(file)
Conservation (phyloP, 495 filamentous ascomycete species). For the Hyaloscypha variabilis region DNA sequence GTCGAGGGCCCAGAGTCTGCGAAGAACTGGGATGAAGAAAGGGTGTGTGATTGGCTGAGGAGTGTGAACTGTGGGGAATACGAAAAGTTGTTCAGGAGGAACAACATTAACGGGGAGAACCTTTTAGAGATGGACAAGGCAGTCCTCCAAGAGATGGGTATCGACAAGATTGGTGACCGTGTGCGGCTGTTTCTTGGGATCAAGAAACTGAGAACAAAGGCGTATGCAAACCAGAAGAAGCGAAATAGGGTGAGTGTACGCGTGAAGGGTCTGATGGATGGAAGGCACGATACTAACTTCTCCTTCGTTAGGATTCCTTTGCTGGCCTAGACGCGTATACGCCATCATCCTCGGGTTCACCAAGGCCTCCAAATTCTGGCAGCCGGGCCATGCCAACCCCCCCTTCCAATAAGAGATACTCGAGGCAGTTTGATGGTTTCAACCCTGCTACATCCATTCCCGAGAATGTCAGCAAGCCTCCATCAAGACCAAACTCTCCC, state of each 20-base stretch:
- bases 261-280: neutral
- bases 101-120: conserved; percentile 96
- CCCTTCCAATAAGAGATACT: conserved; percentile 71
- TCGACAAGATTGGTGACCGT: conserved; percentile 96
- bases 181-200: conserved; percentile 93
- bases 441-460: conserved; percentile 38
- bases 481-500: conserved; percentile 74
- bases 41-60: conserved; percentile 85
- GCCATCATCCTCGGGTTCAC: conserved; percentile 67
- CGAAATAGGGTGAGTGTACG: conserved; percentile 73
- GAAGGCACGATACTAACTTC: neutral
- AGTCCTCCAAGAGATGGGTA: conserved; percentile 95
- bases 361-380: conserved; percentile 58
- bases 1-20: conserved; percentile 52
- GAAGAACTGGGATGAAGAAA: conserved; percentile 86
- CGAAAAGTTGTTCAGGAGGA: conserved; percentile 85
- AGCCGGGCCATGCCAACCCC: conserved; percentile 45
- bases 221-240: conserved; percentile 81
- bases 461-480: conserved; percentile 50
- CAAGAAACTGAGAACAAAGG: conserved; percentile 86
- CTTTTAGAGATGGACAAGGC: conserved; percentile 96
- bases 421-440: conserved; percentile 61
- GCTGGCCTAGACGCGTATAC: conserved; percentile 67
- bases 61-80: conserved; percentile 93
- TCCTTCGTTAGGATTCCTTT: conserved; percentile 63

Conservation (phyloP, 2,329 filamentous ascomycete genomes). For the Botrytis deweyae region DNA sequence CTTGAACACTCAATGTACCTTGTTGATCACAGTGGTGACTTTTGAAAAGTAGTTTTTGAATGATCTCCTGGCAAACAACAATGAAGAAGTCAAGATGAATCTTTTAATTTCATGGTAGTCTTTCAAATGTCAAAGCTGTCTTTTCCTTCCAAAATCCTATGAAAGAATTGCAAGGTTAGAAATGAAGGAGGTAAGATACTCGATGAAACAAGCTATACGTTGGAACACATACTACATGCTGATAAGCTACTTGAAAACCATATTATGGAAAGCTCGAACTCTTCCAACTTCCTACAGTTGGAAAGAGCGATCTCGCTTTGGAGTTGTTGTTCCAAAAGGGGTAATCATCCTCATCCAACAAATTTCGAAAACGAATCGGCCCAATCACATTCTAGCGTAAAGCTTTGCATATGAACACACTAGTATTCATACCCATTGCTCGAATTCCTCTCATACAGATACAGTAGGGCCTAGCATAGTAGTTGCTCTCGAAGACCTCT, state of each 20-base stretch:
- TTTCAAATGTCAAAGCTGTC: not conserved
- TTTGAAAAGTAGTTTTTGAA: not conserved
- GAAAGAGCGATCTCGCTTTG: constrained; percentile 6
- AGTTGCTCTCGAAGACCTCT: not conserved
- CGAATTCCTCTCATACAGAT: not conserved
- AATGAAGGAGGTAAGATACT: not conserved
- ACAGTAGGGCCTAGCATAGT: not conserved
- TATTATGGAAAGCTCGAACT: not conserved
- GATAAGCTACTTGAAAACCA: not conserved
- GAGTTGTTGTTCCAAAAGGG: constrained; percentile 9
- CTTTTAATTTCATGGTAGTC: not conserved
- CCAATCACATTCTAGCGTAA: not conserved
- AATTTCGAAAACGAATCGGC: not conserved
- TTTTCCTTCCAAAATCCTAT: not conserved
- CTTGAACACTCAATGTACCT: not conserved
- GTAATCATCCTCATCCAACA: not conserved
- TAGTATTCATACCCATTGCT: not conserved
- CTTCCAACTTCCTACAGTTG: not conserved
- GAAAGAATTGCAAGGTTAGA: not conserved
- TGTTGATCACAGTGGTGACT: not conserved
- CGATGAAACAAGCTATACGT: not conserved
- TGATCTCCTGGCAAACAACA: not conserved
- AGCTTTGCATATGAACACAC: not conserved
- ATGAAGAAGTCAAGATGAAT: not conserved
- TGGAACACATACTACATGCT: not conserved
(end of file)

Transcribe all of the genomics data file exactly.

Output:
Conservation (phyloP, 495 filamentous ascomycete species). For the Hyaloscypha variabilis region DNA sequence GTCGAGGGCCCAGAGTCTGCGAAGAACTGGGATGAAGAAAGGGTGTGTGATTGGCTGAGGAGTGTGAACTGTGGGGAATACGAAAAGTTGTTCAGGAGGAACAACATTAACGGGGAGAACCTTTTAGAGATGGACAAGGCAGTCCTCCAAGAGATGGGTATCGACAAGATTGGTGACCGTGTGCGGCTGTTTCTTGGGATCAAGAAACTGAGAACAAAGGCGTATGCAAACCAGAAGAAGCGAAATAGGGTGAGTGTACGCGTGAAGGGTCTGATGGATGGAAGGCACGATACTAACTTCTCCTTCGTTAGGATTCCTTTGCTGGCCTAGACGCGTATACGCCATCATCCTCGGGTTCACCAAGGCCTCCAAATTCTGGCAGCCGGGCCATGCCAACCCCCCCTTCCAATAAGAGATACTCGAGGCAGTTTGATGGTTTCAACCCTGCTACATCCATTCCCGAGAATGTCAGCAAGCCTCCATCAAGACCAAACTCTCCC, state of each 20-base stretch:
- bases 261-280: neutral
- bases 101-120: conserved; percentile 96
- CCCTTCCAATAAGAGATACT: conserved; percentile 71
- TCGACAAGATTGGTGACCGT: conserved; percentile 96
- bases 181-200: conserved; percentile 93
- bases 441-460: conserved; percentile 38
- bases 481-500: conserved; percentile 74
- bases 41-60: conserved; percentile 85
- GCCATCATCCTCGGGTTCAC: conserved; percentile 67
- CGAAATAGGGTGAGTGTACG: conserved; percentile 73
- GAAGGCACGATACTAACTTC: neutral
- AGTCCTCCAAGAGATGGGTA: conserved; percentile 95
- bases 361-380: conserved; percentile 58
- bases 1-20: conserved; percentile 52
- GAAGAACTGGGATGAAGAAA: conserved; percentile 86
- CGAAAAGTTGTTCAGGAGGA: conserved; percentile 85
- AGCCGGGCCATGCCAACCCC: conserved; percentile 45
- bases 221-240: conserved; percentile 81
- bases 461-480: conserved; percentile 50
- CAAGAAACTGAGAACAAAGG: conserved; percentile 86
- CTTTTAGAGATGGACAAGGC: conserved; percentile 96
- bases 421-440: conserved; percentile 61
- GCTGGCCTAGACGCGTATAC: conserved; percentile 67
- bases 61-80: conserved; percentile 93
- TCCTTCGTTAGGATTCCTTT: conserved; percentile 63

Conservation (phyloP, 2,329 filamentous ascomycete genomes). For the Botrytis deweyae region DNA sequence CTTGAACACTCAATGTACCTTGTTGATCACAGTGGTGACTTTTGAAAAGTAGTTTTTGAATGATCTCCTGGCAAACAACAATGAAGAAGTCAAGATGAATCTTTTAATTTCATGGTAGTCTTTCAAATGTCAAAGCTGTCTTTTCCTTCCAAAATCCTATGAAAGAATTGCAAGGTTAGAAATGAAGGAGGTAAGATACTCGATGAAACAAGCTATACGTTGGAACACATACTACATGCTGATAAGCTACTTGAAAACCATATTATGGAAAGCTCGAACTCTTCCAACTTCCTACAGTTGGAAAGAGCGATCTCGCTTTGGAGTTGTTGTTCCAAAAGGGGTAATCATCCTCATCCAACAAATTTCGAAAACGAATCGGCCCAATCACATTCTAGCGTAAAGCTTTGCATATGAACACACTAGTATTCATACCCATTGCTCGAATTCCTCTCATACAGATACAGTAGGGCCTAGCATAGTAGTTGCTCTCGAAGACCTCT, state of each 20-base stretch:
- TTTCAAATGTCAAAGCTGTC: not conserved
- TTTGAAAAGTAGTTTTTGAA: not conserved
- GAAAGAGCGATCTCGCTTTG: constrained; percentile 6
- AGTTGCTCTCGAAGACCTCT: not conserved
- CGAATTCCTCTCATACAGAT: not conserved
- AATGAAGGAGGTAAGATACT: not conserved
- ACAGTAGGGCCTAGCATAGT: not conserved
- TATTATGGAAAGCTCGAACT: not conserved
- GATAAGCTACTTGAAAACCA: not conserved
- GAGTTGTTGTTCCAAAAGGG: constrained; percentile 9
- CTTTTAATTTCATGGTAGTC: not conserved
- CCAATCACATTCTAGCGTAA: not conserved
- AATTTCGAAAACGAATCGGC: not conserved
- TTTTCCTTCCAAAATCCTAT: not conserved
- CTTGAACACTCAATGTACCT: not conserved
- GTAATCATCCTCATCCAACA: not conserved
- TAGTATTCATACCCATTGCT: not conserved
- CTTCCAACTTCCTACAGTTG: not conserved
- GAAAGAATTGCAAGGTTAGA: not conserved
- TGTTGATCACAGTGGTGACT: not conserved
- CGATGAAACAAGCTATACGT: not conserved
- TGATCTCCTGGCAAACAACA: not conserved
- AGCTTTGCATATGAACACAC: not conserved
- ATGAAGAAGTCAAGATGAAT: not conserved
- TGGAACACATACTACATGCT: not conserved